- HBO Grants Game of Thrones Epic Season 4Posted 46 days ago
- Dispute Gets Game of Thrones Actor The Tyson VS Holyfield TreatmentPosted 52 days ago
- Game of Thrones: George R. R. Martin Makes a Cameo in Season 4Posted 56 days ago
- Jon Snow & Ygritte Get Cozy In Game of Thrones Portraits!Posted 58 days ago
- Watch The Newest Game of Thrones Trailer!Posted 60 days ago
- Game of Thrones Season 3 is a Beast Waiting to be StirredPosted 61 days ago
- Game of Thrones Recap: Get Caught Up On Season 2Posted 68 days ago
- Game of Thrones Extended Season 3 Trailer Has Bears, Sex, Flaming Swords and Everything ElsePosted 75 days ago
- Game of Thrones: Shadowed Cast in New Season 3 PostersPosted 76 days ago
- Game of Thrones Season 3 is Chaotic in New Teaser from HBOPosted 96 days ago
Elmore Leonard & Son: It Runs In The Family
I didn’t even know Elmore Leonard had a son, much less one who wrote. It’s not a complete surprise, since Peter Leonard has only published four novels to date, versus his father’s 45. His most recent is called All He Saw Was The Girl, and its opening scenes take place in an Italian jail, much like the one Peter spent a week in after a young drunken night in Rome led to he and some friends stealing a taxi-cab. When his father, already well on his way to being the high watermark of modern crime fiction, heard about this, he told his son, “Hard time makes the boy the man.”
It also helps make him a writer, it would seem.
There are many interesting tidbits about the Leonard writing dynasty in this excellent piece by Ann O’Neill over at CNN. Peter’s writing career is beginning to really get rolling, and Elmore’s profile has risen high in the mainstream these days due to the very well-deserved success of the FX show, Justified, which is based on the Raylan Givens character from the novels Pronto, Riding the Rap, the short story “Fire in the Hole,” and Elmore’s latest best-seller, simply titled Raylan. But for me and many other rabid crime buffs, the Leonard name has stood for quality fiction since the 1950s. So O’Neill’s article serves not only as an introduction to the uninitiated, but as further required reading for crime-fiends.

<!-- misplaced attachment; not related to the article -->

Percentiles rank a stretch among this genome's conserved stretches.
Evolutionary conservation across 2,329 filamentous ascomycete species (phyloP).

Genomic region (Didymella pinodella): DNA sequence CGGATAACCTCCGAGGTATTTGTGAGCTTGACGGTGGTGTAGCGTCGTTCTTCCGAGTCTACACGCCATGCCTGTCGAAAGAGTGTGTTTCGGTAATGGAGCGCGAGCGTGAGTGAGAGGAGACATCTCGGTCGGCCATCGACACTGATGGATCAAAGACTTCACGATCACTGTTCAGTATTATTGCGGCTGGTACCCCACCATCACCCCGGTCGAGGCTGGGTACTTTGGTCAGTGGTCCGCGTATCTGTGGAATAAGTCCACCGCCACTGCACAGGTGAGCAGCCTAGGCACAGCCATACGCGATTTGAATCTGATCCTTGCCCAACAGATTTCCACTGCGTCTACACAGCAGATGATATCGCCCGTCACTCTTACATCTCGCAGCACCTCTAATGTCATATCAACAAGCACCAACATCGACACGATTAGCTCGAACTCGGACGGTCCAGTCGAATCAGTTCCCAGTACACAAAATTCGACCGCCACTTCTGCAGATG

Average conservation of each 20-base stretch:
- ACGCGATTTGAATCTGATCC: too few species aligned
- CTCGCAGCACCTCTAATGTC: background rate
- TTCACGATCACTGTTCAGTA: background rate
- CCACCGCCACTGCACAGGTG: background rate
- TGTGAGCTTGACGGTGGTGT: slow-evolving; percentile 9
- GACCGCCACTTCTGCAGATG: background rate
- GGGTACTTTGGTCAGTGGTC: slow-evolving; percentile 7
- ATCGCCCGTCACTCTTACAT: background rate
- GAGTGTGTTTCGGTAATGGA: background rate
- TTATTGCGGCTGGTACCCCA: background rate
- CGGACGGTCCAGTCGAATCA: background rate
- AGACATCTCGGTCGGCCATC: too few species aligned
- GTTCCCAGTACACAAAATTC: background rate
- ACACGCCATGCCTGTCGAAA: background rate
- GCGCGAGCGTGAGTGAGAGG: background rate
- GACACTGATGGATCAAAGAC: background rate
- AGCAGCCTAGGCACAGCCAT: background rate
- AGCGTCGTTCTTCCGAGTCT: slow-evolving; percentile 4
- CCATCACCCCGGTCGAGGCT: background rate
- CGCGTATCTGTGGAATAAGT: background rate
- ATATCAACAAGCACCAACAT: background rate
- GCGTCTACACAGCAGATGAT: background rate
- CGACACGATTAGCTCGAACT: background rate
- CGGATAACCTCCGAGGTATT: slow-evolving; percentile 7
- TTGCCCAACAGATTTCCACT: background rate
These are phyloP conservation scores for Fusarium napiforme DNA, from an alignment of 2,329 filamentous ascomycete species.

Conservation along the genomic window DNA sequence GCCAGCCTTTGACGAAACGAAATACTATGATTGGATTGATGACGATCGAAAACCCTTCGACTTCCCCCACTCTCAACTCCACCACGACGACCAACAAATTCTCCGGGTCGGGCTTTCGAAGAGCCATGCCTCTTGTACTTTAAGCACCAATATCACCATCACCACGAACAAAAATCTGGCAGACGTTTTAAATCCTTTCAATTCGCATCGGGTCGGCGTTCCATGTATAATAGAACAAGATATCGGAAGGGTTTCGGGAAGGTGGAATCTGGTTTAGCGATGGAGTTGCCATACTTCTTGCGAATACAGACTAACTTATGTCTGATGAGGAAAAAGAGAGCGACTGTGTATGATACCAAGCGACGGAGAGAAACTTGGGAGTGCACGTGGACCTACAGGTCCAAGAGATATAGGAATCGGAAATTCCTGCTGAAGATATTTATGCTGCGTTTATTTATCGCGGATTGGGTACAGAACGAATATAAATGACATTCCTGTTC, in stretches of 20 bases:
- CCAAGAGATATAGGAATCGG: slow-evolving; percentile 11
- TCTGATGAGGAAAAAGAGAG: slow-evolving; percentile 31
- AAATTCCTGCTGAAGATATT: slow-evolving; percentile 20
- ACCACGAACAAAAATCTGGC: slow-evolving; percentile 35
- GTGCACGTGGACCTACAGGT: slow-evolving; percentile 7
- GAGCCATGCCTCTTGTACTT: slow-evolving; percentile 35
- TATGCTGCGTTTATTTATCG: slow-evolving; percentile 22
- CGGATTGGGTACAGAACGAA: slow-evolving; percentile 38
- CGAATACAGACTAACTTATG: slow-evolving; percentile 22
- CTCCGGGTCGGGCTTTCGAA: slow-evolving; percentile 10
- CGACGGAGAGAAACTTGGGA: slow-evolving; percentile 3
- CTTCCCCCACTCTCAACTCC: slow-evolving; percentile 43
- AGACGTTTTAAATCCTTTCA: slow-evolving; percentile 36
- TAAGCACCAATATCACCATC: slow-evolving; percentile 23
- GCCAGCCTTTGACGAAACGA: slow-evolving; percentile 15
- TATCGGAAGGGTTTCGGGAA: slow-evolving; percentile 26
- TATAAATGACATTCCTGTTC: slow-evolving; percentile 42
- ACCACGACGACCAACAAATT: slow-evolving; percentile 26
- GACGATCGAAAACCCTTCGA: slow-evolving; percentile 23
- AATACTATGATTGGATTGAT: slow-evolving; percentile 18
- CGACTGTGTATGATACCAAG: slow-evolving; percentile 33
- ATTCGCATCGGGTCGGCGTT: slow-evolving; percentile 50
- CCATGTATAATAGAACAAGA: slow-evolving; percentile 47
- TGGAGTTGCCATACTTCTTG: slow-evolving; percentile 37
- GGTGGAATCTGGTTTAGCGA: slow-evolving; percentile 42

For example: it wasn’t too long ago that I bought and devoured the 1970 George V. Higgins novel The Friends of Eddie Coyle, and even a dimwit such as myself was able to see how the publication of that novel sent shockwaves throughout the genre which are still felt today. I guess it only makes sense that Elmore Leonard cites that book as the one that allowed him to find his own voice, to let dialogue drive his work, even if that meant using more swear words (to the dismay of his mother). Like I say, that only makes sense, but to a young snot like myself, Leonard’s fiction has always felt like it fell out of the sky, word-perfect and un-put-down-able. It’s interesting (to say the very least) to find that not only was I so deeply impressed by Eddie Coyle, but that the man who likewise inspired me to go all dialogue in my own fiction felt the same way. Wheels within wheels…
So whether you’re a life-long fan of the Leonard name or just always liked that Get Shorty movie, do yourself a favor and dig O’Neill’s article. And then, if you’re anything like me, you’ll hie down to the library and check out Peter Leonard’s work as well. If it says Leonard, you know it’s quality.